Nellie also made other subtle matchup decisions in this game that helped the Warriors win. I lazily predicted this morning that Morrow would have trouble guarding Roy. I should have known better. Nellie refused to concede the matchup, and decided to guard Roy with the quickness of Monta Ellis, rather than similar size. This allowed Nellie to cross-match Morrow with Miller. Unconventional. And brilliant.
What else? How about Randolph against Pryzbilla? By not falling prey to conventional thinking, and starting Randolph against Aldridge, Nellie was free to use him against the Blazers’ backup center. And thus convert a major Warriors disadvantage in size into a major Warriors advantage in speed and skill.
And how about using the rookie D-league call-up Chris Hunter against Oden to start the second half? Apparently Hunter’s terrific game was a big surprise to everyone. But how many coaches in this league could have pulled the trigger on using him in this way? Wouldn’t most coaches have used him as a backup, and played him against other backups? Nellie had a game plan, which was to use his big bodies on Oden, and get Randolph as many minutes as possible against the Blazers’ backups. And he stuck to his game plan, to the point of using a D-leaguer without so much as a practice under his belt, against a front-line center.
I give Don Nelson some credit for this eye-opening win against a Western Conference power. How about you?
And now, a couple thoughts on the Warriors backcourt, who also had a slight impact on this game (that’s a joke, Nellie-haters):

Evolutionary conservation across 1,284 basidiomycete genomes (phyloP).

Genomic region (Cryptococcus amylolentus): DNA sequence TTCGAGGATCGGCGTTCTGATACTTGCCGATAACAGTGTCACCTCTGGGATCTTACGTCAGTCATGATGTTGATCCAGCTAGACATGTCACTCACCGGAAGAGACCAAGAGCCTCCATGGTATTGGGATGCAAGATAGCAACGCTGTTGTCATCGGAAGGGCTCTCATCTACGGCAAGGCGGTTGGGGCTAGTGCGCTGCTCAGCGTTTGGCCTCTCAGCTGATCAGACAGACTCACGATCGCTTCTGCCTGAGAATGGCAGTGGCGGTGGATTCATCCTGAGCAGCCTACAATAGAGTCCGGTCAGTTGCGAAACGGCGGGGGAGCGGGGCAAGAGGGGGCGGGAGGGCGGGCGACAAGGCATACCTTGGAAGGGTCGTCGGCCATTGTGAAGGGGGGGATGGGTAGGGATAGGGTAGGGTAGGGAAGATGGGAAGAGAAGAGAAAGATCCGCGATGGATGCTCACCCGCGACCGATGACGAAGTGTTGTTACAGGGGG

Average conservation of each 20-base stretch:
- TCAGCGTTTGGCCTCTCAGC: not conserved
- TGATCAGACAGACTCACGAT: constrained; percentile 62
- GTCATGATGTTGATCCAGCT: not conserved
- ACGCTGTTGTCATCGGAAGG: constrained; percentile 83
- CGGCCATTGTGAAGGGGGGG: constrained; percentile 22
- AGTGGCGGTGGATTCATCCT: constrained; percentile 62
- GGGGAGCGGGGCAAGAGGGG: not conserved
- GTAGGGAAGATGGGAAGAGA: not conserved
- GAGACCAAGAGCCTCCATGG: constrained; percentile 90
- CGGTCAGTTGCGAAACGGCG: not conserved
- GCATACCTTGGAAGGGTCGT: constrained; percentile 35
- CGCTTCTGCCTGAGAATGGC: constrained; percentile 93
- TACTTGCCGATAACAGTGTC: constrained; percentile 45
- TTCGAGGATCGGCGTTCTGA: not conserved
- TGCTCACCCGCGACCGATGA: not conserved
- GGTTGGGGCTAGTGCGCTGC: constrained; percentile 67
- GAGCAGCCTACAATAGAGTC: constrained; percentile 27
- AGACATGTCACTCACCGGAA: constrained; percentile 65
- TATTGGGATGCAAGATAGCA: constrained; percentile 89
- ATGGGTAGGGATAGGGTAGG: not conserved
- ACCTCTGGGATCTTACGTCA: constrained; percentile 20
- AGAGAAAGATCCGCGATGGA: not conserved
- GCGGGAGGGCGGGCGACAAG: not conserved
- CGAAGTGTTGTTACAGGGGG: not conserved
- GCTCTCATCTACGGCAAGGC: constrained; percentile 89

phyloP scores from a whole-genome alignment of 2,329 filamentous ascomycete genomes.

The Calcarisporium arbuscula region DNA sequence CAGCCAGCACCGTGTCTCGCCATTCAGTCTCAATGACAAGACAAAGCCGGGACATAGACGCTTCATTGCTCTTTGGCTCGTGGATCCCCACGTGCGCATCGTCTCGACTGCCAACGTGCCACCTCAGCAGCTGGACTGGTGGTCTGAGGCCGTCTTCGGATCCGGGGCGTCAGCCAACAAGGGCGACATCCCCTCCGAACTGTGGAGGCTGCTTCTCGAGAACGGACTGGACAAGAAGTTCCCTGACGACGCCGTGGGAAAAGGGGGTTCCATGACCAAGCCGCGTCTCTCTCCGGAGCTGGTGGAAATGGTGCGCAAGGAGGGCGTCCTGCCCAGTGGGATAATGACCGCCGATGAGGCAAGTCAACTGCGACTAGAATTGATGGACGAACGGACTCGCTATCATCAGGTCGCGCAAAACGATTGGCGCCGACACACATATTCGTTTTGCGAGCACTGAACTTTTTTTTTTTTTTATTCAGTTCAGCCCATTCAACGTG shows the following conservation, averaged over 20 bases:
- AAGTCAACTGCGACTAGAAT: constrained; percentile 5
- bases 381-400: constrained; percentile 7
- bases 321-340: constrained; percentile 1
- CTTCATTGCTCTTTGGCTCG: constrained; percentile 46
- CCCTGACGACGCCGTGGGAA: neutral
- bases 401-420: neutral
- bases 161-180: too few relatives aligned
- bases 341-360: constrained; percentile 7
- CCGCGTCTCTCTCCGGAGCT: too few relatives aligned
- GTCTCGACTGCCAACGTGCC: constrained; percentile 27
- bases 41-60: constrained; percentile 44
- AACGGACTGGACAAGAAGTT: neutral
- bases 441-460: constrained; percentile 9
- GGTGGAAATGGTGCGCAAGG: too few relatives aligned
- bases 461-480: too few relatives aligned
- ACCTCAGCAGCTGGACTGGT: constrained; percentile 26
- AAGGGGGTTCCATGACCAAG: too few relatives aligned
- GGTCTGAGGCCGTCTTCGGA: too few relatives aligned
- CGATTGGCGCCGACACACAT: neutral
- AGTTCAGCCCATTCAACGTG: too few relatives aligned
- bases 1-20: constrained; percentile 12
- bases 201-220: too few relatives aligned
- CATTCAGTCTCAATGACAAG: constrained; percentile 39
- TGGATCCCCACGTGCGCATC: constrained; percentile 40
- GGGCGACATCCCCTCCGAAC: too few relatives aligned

Monta Ellis: Monta was the clear star of this game. To which I have to say: Finally! I have frequently stated that I don’t believe that the Warriors will have much success in games in which Monta isn’t the star. In this game, he was able to put the Warriors on his back, and that got the whole team going. Particularly remarkable was his defense on Roy. Who would ever have thought, especially watching him play last year, that Monta was capable of this kind of defensive performance? I wish I had seen it. Obviously his 6 steals were key in starting the Warriors fast break.
Offensively, he carried the load as well. 34 points and 8 assists will get the Warriors a lot of wins. Can he do it every night? Well, that’s the million dollar question, isn’t it. It must be pointed out that the Blazers backcourt of Miller and Blake is probably the most pathetic defensive backcourt in the NBA. Neither they nor Roy have a hope of staying in front of Monta. But this performance nevertheless gives us hope that he and the Warriors may be starting to click.
Monta’s post game quotes were also encouraging. Suddenly, since Jackson left, Monta has been saying and doing all the right things. Simply a ploy to increase his trade value, as Monte Poole and Kawakami are suggesting? Or does he genuinely believe now that he can work alongside Curry, and make this Warriors team something special? You decide.
Stephen Curry: Obviously the 8 assists against 1 turnover is impressive. The kid learns fast. His scoring was down, and his wrist injury is a concern. I happened to see one of the plays he made, leading the fast break and hitting a moving Morrow in stride at the perfect moment to allow him to step into a three. That play may seem unremarkable to some, but to me it spoke of tremendous vision combined with perfect understanding of a teammate and the game. Others may like Brandon Jennings and Tyreke Evans ahead of Curry. I might grant them that, for this season. But I will take the Curry I believe we’ll see two or three years down the road ahead of them in a heartbeat.